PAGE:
Efforts to reduce the
tuberculosis burden, therefore, must include strategies to reduce
incidence of the bacteria in animals using "One Health" approach.
‘A disease modeling approach has been used to analyze the cost and effectiveness of interventions aimed at bovine tuberculosis among cattle in Morocco.’
Researchers reporting in PLOS Neglected Tropical Diseases
used a disease modeling approach to analyze the cost and effectiveness
of interventions aimed at bovine tuberculosis among cattle in Morocco.
Around 18% of cattle in Morocco carry Mycobacterim bovis
which can cause tuberculosis in humans who catch the bacteria from
consuming raw milk or being in contact with infected animals. One
previous study found that 17.8% of drug resistant TB among humans in
Morocco was due to M. bovis
rather than the classic
Mycobacterium tuberculosis. The main strategy to control bovine
tuberculosis (BTB) in Morocco is based on a test and slaughter scheme,
but testing is not mandatory.
In the new work, Jakob Zinsstag and Nakul Chitnis, of the Swiss
Tropical and Public Health Institute, associated with the University of
Basel and their colleagues, in partnership with the Institut Agronomique
et Vétérinaire, Hassan II, Rabat, Morocco, developed a mathematical
model of BTB transmission from cattle to cattle and cattle to humans in
order to assess the disease cost and simulate interventions. They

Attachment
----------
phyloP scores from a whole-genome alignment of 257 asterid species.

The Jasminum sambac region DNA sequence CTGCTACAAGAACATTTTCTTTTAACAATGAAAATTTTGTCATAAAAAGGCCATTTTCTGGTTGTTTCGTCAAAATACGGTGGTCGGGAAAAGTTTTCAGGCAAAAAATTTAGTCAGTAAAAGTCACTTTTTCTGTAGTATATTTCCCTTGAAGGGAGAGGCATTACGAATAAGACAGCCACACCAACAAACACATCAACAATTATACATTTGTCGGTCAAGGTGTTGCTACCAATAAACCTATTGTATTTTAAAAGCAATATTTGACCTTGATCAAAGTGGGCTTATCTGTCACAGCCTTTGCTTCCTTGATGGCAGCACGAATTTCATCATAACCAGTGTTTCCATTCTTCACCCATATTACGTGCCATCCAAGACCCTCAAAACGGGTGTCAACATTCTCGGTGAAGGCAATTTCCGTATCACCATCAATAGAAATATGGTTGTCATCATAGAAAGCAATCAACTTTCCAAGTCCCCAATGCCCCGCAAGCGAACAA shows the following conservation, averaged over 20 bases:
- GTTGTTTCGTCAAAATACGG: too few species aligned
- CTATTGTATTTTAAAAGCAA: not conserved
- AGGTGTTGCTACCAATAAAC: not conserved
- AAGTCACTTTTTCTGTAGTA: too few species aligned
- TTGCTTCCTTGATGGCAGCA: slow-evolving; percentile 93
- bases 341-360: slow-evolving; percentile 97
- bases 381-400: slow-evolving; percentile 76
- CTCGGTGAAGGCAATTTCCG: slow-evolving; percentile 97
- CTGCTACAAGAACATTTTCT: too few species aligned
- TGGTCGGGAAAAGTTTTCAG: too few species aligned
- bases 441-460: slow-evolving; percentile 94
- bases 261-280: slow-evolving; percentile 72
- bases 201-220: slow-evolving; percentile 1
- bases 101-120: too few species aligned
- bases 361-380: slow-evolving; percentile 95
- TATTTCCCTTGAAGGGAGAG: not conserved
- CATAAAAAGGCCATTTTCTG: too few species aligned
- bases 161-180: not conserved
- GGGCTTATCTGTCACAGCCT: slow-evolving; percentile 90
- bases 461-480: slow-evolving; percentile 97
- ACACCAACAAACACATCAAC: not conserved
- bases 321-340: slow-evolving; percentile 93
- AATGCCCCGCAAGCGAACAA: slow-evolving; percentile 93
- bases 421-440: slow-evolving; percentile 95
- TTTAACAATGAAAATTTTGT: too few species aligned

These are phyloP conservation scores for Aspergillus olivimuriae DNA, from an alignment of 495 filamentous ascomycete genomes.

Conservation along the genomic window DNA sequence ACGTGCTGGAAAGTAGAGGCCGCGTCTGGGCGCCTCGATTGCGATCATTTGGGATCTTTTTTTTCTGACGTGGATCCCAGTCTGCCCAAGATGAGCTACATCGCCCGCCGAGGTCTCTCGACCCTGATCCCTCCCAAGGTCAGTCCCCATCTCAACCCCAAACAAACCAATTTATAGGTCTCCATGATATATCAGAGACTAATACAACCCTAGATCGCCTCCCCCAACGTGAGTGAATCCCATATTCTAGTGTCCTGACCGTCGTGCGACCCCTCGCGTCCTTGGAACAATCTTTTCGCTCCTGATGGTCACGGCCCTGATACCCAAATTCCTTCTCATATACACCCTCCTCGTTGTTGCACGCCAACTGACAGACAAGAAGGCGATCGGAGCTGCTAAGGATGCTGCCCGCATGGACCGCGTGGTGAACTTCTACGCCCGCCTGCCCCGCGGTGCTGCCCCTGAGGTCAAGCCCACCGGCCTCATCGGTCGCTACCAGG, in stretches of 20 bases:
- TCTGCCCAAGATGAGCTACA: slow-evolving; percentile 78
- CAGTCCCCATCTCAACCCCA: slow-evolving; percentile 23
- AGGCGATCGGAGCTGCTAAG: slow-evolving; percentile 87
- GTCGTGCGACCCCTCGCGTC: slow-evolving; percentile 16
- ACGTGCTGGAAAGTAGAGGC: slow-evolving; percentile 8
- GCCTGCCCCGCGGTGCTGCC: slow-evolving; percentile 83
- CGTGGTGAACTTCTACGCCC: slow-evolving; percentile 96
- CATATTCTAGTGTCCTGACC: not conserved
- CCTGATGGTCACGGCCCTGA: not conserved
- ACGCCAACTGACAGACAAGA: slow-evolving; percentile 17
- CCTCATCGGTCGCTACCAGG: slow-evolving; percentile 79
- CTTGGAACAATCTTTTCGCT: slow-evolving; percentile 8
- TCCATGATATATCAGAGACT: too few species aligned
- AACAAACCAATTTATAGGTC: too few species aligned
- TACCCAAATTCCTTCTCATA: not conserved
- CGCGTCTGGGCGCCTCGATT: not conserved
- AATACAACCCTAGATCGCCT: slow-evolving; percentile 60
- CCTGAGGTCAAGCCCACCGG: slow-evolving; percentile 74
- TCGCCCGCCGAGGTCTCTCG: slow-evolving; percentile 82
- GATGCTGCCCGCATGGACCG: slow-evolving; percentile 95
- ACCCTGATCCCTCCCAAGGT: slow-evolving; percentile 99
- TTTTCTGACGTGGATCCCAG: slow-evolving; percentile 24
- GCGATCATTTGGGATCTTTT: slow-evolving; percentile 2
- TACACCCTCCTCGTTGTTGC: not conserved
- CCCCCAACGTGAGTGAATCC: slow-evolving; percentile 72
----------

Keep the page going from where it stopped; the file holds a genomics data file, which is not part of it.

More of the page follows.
assumed a prevalence of 18% among cattle and used annual data on cattle
numbers collected by the Moroccan Ministry of Agriculture.
The time until less than one in a thousand cattle are newly infected
with BTB in Morocco depends on the proportion of testing. The model
showed that the time to bovine tuberculosis elimination ranged from 12
years - with a 100% tested - to 75 years - when only 20% of cattle were tested annually.
Assuming testing rates were
higher than 40%, costs for the program ranged from 1.47 to 1.6
billion Euros and led to freedom from disease in 12 to 32 years. The
simulation also suggested that using a more conservative cutoff for a
positive skin test for BTB would result in cheaper and quicker
elimination of the disease. Further studies are needed, however, to
better describe the prevalence of BTB in humans in Morocco.
"The economic assessment presented here is preliminary, and a
detailed cost and cost-effectiveness analysis will be published
separately," the researchers say. "However, our analysis informs
Moroccan bovine tuberculosis control policy on the time horizon, range
of cost and optimal levels of intervention. An effective control program
will depend on the human resources and technical and logistical
capacity of the veterinary services to implement testing and
slaughtering of animals."